Inkjet printers create light powered hinges
Imagine if you could take an everyday inkjet printer, and use it to create dynamic self-assembling three dimensional structures. Researchers at North Carolina State University have been doing exactly this, and the results have a simple elegance that is really quite mesmerising to behold.
Dr Michael Dickey, one of the authors of the paper “Self-folding of polymer sheets using local light absorption” explains the team’s findings:
This is a novel application of existing materials, and has potential for rapid, high-volume manufacturing processes or packaging applications.
It all happens remarkably quickly. A pre-stressed plastic sheet is run through a standard inkjet printer, where bold black lines are printed onto the material. When exposed to an infrared light source (such as a heat lamp) the darker areas absorb more energy and folds occur without any external mechanical intervention.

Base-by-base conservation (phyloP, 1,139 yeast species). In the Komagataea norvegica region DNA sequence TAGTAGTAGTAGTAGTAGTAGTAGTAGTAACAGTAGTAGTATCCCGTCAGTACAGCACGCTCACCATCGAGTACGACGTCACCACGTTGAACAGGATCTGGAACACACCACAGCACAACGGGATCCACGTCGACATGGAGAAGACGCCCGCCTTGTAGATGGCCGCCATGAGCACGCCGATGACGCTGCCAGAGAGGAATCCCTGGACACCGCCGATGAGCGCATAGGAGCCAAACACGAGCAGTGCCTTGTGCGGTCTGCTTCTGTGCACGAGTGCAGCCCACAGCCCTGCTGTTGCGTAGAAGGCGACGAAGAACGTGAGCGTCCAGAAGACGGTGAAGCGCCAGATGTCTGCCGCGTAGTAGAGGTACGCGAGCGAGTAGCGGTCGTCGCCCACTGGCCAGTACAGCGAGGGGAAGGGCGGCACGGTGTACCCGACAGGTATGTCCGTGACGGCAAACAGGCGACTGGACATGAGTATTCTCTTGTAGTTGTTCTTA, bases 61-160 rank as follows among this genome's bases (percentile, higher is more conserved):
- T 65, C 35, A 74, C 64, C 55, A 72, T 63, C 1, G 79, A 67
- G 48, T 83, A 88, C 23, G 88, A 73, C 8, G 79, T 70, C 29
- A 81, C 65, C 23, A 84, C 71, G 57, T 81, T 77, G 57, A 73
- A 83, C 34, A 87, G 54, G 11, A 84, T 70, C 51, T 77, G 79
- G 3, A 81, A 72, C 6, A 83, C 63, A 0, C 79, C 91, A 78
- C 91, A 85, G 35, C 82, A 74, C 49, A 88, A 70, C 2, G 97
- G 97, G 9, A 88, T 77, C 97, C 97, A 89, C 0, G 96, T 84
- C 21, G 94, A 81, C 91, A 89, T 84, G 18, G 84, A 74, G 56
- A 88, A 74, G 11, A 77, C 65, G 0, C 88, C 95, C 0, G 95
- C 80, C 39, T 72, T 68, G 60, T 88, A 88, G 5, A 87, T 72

Click through for a video to see just how fast this shape-changing occurs.
The wider the printed line, the greater the angle of fold. So with a bit of careful thinking beforehand, some nifty outcomes are possible. Cutting the material into different patterns and then printing varying thicknesses on each side of the plastic can enable complexity of forms far beyond a simple cube or pyramid. This behaviour has been modelled by Dr Dickey and his colleagues to achieve precise control over both the amount of movement and the speed of transformation.